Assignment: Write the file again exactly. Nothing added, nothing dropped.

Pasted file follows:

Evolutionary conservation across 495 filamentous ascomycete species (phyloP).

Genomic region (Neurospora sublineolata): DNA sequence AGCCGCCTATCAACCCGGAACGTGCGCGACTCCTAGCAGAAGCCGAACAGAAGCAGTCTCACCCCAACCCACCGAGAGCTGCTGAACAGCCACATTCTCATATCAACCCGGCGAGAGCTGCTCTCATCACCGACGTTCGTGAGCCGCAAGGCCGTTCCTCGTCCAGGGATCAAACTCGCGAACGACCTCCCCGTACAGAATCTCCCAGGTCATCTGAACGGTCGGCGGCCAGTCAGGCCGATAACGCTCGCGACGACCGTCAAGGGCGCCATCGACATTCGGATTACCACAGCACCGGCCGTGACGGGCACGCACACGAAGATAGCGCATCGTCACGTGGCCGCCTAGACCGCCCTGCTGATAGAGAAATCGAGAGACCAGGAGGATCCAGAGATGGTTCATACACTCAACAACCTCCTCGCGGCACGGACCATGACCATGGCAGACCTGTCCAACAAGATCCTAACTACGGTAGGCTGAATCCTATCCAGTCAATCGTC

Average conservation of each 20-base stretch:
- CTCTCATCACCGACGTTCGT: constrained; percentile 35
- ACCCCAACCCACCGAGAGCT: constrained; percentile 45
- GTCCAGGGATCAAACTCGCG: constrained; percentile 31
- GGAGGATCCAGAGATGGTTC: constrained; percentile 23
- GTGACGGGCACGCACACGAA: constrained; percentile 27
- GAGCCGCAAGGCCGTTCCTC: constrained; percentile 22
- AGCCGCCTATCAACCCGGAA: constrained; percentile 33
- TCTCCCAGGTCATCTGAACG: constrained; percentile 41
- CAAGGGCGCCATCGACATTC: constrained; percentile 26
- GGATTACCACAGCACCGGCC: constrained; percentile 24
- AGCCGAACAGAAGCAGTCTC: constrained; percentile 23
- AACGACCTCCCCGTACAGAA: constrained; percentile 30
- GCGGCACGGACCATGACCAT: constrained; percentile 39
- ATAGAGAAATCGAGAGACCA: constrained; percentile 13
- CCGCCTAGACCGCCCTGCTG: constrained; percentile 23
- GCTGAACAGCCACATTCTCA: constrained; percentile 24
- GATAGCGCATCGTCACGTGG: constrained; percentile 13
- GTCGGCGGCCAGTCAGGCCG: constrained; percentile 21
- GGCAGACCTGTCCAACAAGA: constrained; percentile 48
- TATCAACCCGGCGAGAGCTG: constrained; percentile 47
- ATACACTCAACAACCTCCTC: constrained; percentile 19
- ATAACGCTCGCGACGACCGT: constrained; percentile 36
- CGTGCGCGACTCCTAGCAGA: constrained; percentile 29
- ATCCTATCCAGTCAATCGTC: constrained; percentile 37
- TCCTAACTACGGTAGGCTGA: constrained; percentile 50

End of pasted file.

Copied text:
Evolutionary conservation across 495 filamentous ascomycete species (phyloP).

Genomic region (Neurospora sublineolata): DNA sequence AGCCGCCTATCAACCCGGAACGTGCGCGACTCCTAGCAGAAGCCGAACAGAAGCAGTCTCACCCCAACCCACCGAGAGCTGCTGAACAGCCACATTCTCATATCAACCCGGCGAGAGCTGCTCTCATCACCGACGTTCGTGAGCCGCAAGGCCGTTCCTCGTCCAGGGATCAAACTCGCGAACGACCTCCCCGTACAGAATCTCCCAGGTCATCTGAACGGTCGGCGGCCAGTCAGGCCGATAACGCTCGCGACGACCGTCAAGGGCGCCATCGACATTCGGATTACCACAGCACCGGCCGTGACGGGCACGCACACGAAGATAGCGCATCGTCACGTGGCCGCCTAGACCGCCCTGCTGATAGAGAAATCGAGAGACCAGGAGGATCCAGAGATGGTTCATACACTCAACAACCTCCTCGCGGCACGGACCATGACCATGGCAGACCTGTCCAACAAGATCCTAACTACGGTAGGCTGAATCCTATCCAGTCAATCGTC

Average conservation of each 20-base stretch:
- CTCTCATCACCGACGTTCGT: constrained; percentile 35
- ACCCCAACCCACCGAGAGCT: constrained; percentile 45
- GTCCAGGGATCAAACTCGCG: constrained; percentile 31
- GGAGGATCCAGAGATGGTTC: constrained; percentile 23
- GTGACGGGCACGCACACGAA: constrained; percentile 27
- GAGCCGCAAGGCCGTTCCTC: constrained; percentile 22
- AGCCGCCTATCAACCCGGAA: constrained; percentile 33
- TCTCCCAGGTCATCTGAACG: constrained; percentile 41
- CAAGGGCGCCATCGACATTC: constrained; percentile 26
- GGATTACCACAGCACCGGCC: constrained; percentile 24
- AGCCGAACAGAAGCAGTCTC: constrained; percentile 23
- AACGACCTCCCCGTACAGAA: constrained; percentile 30
- GCGGCACGGACCATGACCAT: constrained; percentile 39
- ATAGAGAAATCGAGAGACCA: constrained; percentile 13
- CCGCCTAGACCGCCCTGCTG: constrained; percentile 23
- GCTGAACAGCCACATTCTCA: constrained; percentile 24
- GATAGCGCATCGTCACGTGG: constrained; percentile 13
- GTCGGCGGCCAGTCAGGCCG: constrained; percentile 21
- GGCAGACCTGTCCAACAAGA: constrained; percentile 48
- TATCAACCCGGCGAGAGCTG: constrained; percentile 47
- ATACACTCAACAACCTCCTC: constrained; percentile 19
- ATAACGCTCGCGACGACCGT: constrained; percentile 36
- CGTGCGCGACTCCTAGCAGA: constrained; percentile 29
- ATCCTATCCAGTCAATCGTC: constrained; percentile 37
- TCCTAACTACGGTAGGCTGA: constrained; percentile 50